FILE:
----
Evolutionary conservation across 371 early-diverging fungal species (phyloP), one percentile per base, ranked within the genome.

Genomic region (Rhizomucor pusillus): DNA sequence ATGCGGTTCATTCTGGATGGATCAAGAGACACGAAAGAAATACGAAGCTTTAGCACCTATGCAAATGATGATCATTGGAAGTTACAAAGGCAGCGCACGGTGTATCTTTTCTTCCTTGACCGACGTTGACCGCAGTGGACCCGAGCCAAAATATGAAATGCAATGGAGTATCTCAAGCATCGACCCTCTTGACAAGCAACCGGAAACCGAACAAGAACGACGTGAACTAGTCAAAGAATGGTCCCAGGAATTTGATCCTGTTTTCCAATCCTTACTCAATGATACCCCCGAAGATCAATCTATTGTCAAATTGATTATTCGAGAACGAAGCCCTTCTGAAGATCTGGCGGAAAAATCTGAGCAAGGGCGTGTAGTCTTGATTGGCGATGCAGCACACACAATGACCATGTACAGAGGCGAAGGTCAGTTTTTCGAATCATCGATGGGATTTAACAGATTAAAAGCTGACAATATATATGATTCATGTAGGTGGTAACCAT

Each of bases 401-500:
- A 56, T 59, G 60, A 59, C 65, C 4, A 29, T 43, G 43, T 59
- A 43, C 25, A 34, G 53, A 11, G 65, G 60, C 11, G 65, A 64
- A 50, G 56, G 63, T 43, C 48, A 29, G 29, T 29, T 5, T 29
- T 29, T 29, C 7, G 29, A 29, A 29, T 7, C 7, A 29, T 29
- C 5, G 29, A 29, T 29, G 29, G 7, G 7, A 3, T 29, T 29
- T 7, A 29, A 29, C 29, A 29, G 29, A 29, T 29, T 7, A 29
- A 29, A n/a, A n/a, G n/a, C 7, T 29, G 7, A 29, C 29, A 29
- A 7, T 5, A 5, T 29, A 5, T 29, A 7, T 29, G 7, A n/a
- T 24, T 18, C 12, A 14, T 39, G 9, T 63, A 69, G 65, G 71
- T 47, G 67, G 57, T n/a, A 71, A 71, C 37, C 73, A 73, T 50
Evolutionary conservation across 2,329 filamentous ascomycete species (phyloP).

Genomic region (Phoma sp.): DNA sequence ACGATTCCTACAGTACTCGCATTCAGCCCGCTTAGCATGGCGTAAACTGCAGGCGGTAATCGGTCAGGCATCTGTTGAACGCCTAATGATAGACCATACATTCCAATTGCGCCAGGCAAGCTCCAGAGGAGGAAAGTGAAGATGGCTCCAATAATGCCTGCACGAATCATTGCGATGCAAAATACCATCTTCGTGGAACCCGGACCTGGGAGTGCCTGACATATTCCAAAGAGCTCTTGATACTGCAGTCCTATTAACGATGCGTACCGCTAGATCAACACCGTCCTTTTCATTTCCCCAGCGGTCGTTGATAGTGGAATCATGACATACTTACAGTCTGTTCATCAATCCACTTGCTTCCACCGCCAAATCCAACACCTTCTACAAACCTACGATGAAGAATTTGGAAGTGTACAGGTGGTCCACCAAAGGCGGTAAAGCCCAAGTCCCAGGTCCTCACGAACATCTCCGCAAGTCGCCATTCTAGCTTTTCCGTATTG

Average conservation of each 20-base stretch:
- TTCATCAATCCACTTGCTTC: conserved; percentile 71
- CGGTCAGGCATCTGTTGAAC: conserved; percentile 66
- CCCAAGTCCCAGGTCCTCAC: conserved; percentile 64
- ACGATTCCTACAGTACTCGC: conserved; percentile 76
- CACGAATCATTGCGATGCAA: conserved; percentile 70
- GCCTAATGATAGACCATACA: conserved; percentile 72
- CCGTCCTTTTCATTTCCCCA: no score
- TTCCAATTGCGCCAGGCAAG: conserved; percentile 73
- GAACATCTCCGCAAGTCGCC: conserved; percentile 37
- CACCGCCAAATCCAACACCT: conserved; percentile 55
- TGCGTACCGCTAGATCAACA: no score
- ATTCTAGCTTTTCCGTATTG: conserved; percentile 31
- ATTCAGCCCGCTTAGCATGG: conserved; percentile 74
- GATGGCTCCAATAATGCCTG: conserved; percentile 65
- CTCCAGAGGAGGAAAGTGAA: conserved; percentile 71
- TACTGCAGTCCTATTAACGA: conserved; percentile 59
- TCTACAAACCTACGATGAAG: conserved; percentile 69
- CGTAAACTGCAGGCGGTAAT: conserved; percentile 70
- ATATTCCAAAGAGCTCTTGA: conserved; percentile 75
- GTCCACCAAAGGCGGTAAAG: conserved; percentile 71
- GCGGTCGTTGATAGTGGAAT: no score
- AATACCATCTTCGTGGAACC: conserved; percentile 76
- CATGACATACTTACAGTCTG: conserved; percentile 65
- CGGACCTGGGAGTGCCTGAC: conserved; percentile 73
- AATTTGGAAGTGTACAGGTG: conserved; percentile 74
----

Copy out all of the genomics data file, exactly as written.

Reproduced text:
Evolutionary conservation across 371 early-diverging fungal species (phyloP), one percentile per base, ranked within the genome.

Genomic region (Rhizomucor pusillus): DNA sequence ATGCGGTTCATTCTGGATGGATCAAGAGACACGAAAGAAATACGAAGCTTTAGCACCTATGCAAATGATGATCATTGGAAGTTACAAAGGCAGCGCACGGTGTATCTTTTCTTCCTTGACCGACGTTGACCGCAGTGGACCCGAGCCAAAATATGAAATGCAATGGAGTATCTCAAGCATCGACCCTCTTGACAAGCAACCGGAAACCGAACAAGAACGACGTGAACTAGTCAAAGAATGGTCCCAGGAATTTGATCCTGTTTTCCAATCCTTACTCAATGATACCCCCGAAGATCAATCTATTGTCAAATTGATTATTCGAGAACGAAGCCCTTCTGAAGATCTGGCGGAAAAATCTGAGCAAGGGCGTGTAGTCTTGATTGGCGATGCAGCACACACAATGACCATGTACAGAGGCGAAGGTCAGTTTTTCGAATCATCGATGGGATTTAACAGATTAAAAGCTGACAATATATATGATTCATGTAGGTGGTAACCAT

Each of bases 401-500:
- A 56, T 59, G 60, A 59, C 65, C 4, A 29, T 43, G 43, T 59
- A 43, C 25, A 34, G 53, A 11, G 65, G 60, C 11, G 65, A 64
- A 50, G 56, G 63, T 43, C 48, A 29, G 29, T 29, T 5, T 29
- T 29, T 29, C 7, G 29, A 29, A 29, T 7, C 7, A 29, T 29
- C 5, G 29, A 29, T 29, G 29, G 7, G 7, A 3, T 29, T 29
- T 7, A 29, A 29, C 29, A 29, G 29, A 29, T 29, T 7, A 29
- A 29, A n/a, A n/a, G n/a, C 7, T 29, G 7, A 29, C 29, A 29
- A 7, T 5, A 5, T 29, A 5, T 29, A 7, T 29, G 7, A n/a
- T 24, T 18, C 12, A 14, T 39, G 9, T 63, A 69, G 65, G 71
- T 47, G 67, G 57, T n/a, A 71, A 71, C 37, C 73, A 73, T 50
Evolutionary conservation across 2,329 filamentous ascomycete species (phyloP).

Genomic region (Phoma sp.): DNA sequence ACGATTCCTACAGTACTCGCATTCAGCCCGCTTAGCATGGCGTAAACTGCAGGCGGTAATCGGTCAGGCATCTGTTGAACGCCTAATGATAGACCATACATTCCAATTGCGCCAGGCAAGCTCCAGAGGAGGAAAGTGAAGATGGCTCCAATAATGCCTGCACGAATCATTGCGATGCAAAATACCATCTTCGTGGAACCCGGACCTGGGAGTGCCTGACATATTCCAAAGAGCTCTTGATACTGCAGTCCTATTAACGATGCGTACCGCTAGATCAACACCGTCCTTTTCATTTCCCCAGCGGTCGTTGATAGTGGAATCATGACATACTTACAGTCTGTTCATCAATCCACTTGCTTCCACCGCCAAATCCAACACCTTCTACAAACCTACGATGAAGAATTTGGAAGTGTACAGGTGGTCCACCAAAGGCGGTAAAGCCCAAGTCCCAGGTCCTCACGAACATCTCCGCAAGTCGCCATTCTAGCTTTTCCGTATTG

Average conservation of each 20-base stretch:
- TTCATCAATCCACTTGCTTC: conserved; percentile 71
- CGGTCAGGCATCTGTTGAAC: conserved; percentile 66
- CCCAAGTCCCAGGTCCTCAC: conserved; percentile 64
- ACGATTCCTACAGTACTCGC: conserved; percentile 76
- CACGAATCATTGCGATGCAA: conserved; percentile 70
- GCCTAATGATAGACCATACA: conserved; percentile 72
- CCGTCCTTTTCATTTCCCCA: no score
- TTCCAATTGCGCCAGGCAAG: conserved; percentile 73
- GAACATCTCCGCAAGTCGCC: conserved; percentile 37
- CACCGCCAAATCCAACACCT: conserved; percentile 55
- TGCGTACCGCTAGATCAACA: no score
- ATTCTAGCTTTTCCGTATTG: conserved; percentile 31
- ATTCAGCCCGCTTAGCATGG: conserved; percentile 74
- GATGGCTCCAATAATGCCTG: conserved; percentile 65
- CTCCAGAGGAGGAAAGTGAA: conserved; percentile 71
- TACTGCAGTCCTATTAACGA: conserved; percentile 59
- TCTACAAACCTACGATGAAG: conserved; percentile 69
- CGTAAACTGCAGGCGGTAAT: conserved; percentile 70
- ATATTCCAAAGAGCTCTTGA: conserved; percentile 75
- GTCCACCAAAGGCGGTAAAG: conserved; percentile 71
- GCGGTCGTTGATAGTGGAAT: no score
- AATACCATCTTCGTGGAACC: conserved; percentile 76
- CATGACATACTTACAGTCTG: conserved; percentile 65
- CGGACCTGGGAGTGCCTGAC: conserved; percentile 73
- AATTTGGAAGTGTACAGGTG: conserved; percentile 74